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Put ingenuity and opportunity to work in 2011

Daniel Kohls and Carla Kuehn Published on 07 April 2011

Feeding cows

After surviving several months of high feed costs and stagnant milk prices, uncertainty still lingers over how all of us in the dairy industry will contend with 2011.



In our business and most others, periods of economic stress tend to breed new technologies and practices that further advance efficiency.

And between market peaks and valleys, there are often profit opportunities. A crystal ball would be useful as we look ahead to 2011. But planning and strategy are even better. The ability to adapt to short-term situations, while maintaining long-term business sense, can make the difference between surviving and thriving in unpredictable times. Paying attention to the details of the feeds you’re using, the diets you’re feeding and the products available can certainly make an impact on the desired end result. Here are some practices to consider:

Manage feeds and forages
When considering details that make a difference, the feeds and forages used in your operation are always the most important places to start.

Forages comprise the majority of your herd’s diet. As 2011 progresses, you can continue to reap the benefits of forage management and ensilage practices from 2010. If something didn’t work, find out why and prepare to make adjustments when this year’s forage harvest approaches.

Genetic selection of forage hybrids continues to be an important part of the feed decisions you need to make. Utilizing corn forage hybrids with maximum forage digestibility is still important as the foundation of the dairy diet.


Research continues on the different corn grains, their genetics and how their fermentation, processing and feeding can all affect starch utilization.

Feed testing laboratories continually offer new analyses for nutrients that better define the use of forages and feeds. Labs will continue to refine these tests and nutritionists will continue to apply this information into formulation software.

To help contain costs, do what the most successful operations do and establish commodity price risk-management strategies. These give you the ability to grab lower-priced commodities as they present themselves.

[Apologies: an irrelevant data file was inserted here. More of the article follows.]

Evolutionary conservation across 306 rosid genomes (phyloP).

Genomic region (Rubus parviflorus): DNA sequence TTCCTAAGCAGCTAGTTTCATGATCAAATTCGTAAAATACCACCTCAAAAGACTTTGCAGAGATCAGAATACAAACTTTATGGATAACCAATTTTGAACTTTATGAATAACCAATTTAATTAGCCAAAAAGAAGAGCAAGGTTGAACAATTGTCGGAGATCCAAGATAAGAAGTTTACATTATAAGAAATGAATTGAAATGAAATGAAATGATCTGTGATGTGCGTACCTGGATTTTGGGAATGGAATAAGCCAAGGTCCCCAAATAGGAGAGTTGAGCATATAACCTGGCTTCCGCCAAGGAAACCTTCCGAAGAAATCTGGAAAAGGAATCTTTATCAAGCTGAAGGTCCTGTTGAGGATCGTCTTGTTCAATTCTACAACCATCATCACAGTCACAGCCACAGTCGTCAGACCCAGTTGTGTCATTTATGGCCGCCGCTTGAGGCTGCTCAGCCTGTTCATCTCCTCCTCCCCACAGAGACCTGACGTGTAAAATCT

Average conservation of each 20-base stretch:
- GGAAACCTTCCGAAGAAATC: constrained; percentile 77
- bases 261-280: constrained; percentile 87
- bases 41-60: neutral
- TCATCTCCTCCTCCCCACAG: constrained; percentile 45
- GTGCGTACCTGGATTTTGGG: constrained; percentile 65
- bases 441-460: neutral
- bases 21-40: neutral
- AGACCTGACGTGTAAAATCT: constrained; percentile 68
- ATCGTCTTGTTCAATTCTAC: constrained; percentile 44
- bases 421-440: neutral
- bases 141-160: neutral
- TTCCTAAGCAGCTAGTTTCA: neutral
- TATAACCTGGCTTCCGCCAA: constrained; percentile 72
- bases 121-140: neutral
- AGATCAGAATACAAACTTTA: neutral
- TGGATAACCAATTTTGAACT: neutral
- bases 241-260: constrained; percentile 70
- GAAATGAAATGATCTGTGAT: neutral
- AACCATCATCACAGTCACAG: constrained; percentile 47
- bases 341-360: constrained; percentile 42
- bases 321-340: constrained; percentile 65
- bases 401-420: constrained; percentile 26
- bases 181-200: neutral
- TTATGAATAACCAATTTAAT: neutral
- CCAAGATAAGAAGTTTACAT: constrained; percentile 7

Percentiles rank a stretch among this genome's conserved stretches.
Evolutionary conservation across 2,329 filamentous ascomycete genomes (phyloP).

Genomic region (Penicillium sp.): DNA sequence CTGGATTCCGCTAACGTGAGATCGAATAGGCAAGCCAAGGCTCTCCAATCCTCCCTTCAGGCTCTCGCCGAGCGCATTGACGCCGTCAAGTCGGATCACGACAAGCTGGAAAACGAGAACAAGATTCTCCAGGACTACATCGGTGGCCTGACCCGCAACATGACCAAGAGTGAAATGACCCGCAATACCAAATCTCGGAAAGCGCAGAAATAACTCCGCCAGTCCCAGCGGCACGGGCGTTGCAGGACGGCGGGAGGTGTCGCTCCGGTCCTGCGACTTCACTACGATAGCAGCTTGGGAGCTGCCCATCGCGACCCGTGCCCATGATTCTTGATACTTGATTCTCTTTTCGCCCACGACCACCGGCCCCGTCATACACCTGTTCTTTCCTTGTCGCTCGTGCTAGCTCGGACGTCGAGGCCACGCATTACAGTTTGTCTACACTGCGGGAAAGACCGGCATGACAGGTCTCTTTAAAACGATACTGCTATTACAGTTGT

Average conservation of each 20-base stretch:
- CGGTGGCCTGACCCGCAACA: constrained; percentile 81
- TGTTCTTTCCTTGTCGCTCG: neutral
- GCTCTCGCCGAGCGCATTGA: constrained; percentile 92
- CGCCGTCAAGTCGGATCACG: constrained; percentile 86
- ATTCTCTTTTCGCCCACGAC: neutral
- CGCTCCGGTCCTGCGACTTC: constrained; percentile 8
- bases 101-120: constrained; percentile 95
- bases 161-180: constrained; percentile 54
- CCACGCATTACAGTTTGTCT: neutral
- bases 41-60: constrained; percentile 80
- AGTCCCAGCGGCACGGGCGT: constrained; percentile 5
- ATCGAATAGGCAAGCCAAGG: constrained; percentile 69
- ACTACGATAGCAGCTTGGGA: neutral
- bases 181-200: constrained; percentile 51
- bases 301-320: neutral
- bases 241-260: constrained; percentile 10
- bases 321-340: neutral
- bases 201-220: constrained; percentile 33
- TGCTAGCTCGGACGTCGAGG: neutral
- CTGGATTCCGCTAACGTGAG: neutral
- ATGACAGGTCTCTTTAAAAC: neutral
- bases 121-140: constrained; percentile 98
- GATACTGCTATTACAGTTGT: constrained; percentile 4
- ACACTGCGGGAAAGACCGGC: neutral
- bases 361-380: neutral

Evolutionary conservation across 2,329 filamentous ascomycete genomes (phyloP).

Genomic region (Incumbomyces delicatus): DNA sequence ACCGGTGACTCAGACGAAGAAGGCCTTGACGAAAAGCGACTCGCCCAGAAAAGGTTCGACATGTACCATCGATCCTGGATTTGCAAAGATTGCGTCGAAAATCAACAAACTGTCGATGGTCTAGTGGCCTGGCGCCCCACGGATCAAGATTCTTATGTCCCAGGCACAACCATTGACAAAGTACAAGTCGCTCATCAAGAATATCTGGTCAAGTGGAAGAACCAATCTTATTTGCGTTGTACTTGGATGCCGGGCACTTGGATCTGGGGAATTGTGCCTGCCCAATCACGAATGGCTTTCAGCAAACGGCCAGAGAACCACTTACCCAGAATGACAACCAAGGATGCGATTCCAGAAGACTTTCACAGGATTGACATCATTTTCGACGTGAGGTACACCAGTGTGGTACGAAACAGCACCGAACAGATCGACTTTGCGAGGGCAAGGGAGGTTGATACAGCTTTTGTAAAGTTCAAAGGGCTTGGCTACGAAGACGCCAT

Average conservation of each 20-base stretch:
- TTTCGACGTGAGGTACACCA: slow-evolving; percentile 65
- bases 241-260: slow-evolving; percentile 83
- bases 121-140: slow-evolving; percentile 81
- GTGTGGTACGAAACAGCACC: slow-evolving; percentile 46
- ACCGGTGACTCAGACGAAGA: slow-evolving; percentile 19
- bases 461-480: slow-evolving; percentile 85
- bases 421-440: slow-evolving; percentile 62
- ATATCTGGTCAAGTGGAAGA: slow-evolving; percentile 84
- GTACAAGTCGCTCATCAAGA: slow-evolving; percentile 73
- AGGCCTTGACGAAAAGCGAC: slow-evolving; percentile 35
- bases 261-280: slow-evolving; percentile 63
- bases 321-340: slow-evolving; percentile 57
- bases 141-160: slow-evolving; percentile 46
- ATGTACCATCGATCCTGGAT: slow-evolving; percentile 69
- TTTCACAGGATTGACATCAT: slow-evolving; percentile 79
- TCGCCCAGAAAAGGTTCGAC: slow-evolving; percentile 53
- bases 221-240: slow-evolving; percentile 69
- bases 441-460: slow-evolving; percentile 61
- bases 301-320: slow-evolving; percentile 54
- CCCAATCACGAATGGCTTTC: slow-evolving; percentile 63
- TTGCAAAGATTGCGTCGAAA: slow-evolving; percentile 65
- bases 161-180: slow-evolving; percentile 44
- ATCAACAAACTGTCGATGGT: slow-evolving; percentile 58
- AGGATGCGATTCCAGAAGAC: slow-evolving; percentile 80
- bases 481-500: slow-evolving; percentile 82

With market volatility, these “low-cost” items often have a very short window of opportunity. So the ability to react to, and deal with, unique storage or stockpiling situations is imperative.

Commodities need to be SMART: Safe to feed, Manageable for shelf life, Available on a consistent basis, Reasonably priced and Tested for nutrient content and molds/mycotoxins.

Balance diets with data
Ration balancing has moved past balancing for crude protein and net energy. It’s becoming more important to gather detailed information on nutrients – such as digestibility, rate of ruminal degradation and bioavailability – so you can balance diets for metabolizable protein and energy.


Utilizing this specific information on carbohydrate and protein fractions will be necessary to maximize microbial protein production, a key to lowering diet cost while maximizing milk production.

Continue to closely monitor the fatty acid profiles of feeds. The composition of the fatty acids of feeds consumed, in addition to those that reach the small intestine after they have gone through the rumen, can influence milk fat and reproduction.

Put beneficial bacteria to work
Utilization of feeds that maximize the efficiency of the rumen will be important in the future. Direct-fed microbials (DFMs) are natural feed additives used in calves, lactating cattle, or any animal in a stressful state. Feeding DFMs can increase the number of beneficial bacteria in the rumen to establish a desired microbial balance.

Fungal DFMs, such as live yeast or yeast extracts, can benefit those microbes that help digest fiber by utilizing lactic acid. This increases rumen pH to favorable conditions for the fiber-digesting microbes. Extracts of Aspergillus oryzae can improve fiber digestion by stimulating the growth of rumen fungi that help to break digestible fiber bound to the indigestible lignin.

Bacterial DFMs, such as certain strains of Lactobacillus acidophilus, are active in the lower gut and have little effect on rumen fermentation. Their function is to produce lactic acid, which lowers the pH in the small intestine and inhibits pathogenic microorganisms from being absorbed. Lactic acid bacteria may be beneficial to your transition cows as they undergo much stress and are prone to disease.

Deliver nutrients on target
Encapsulated products are ones that can efficiently deliver nutrients where needed. Administering nutrients in encapsulated form allows them to bypass rumen fermentation, diminish the rate at which they become available to the rumen, or enable a sensitive ingredient or nutrient to survive feed processing.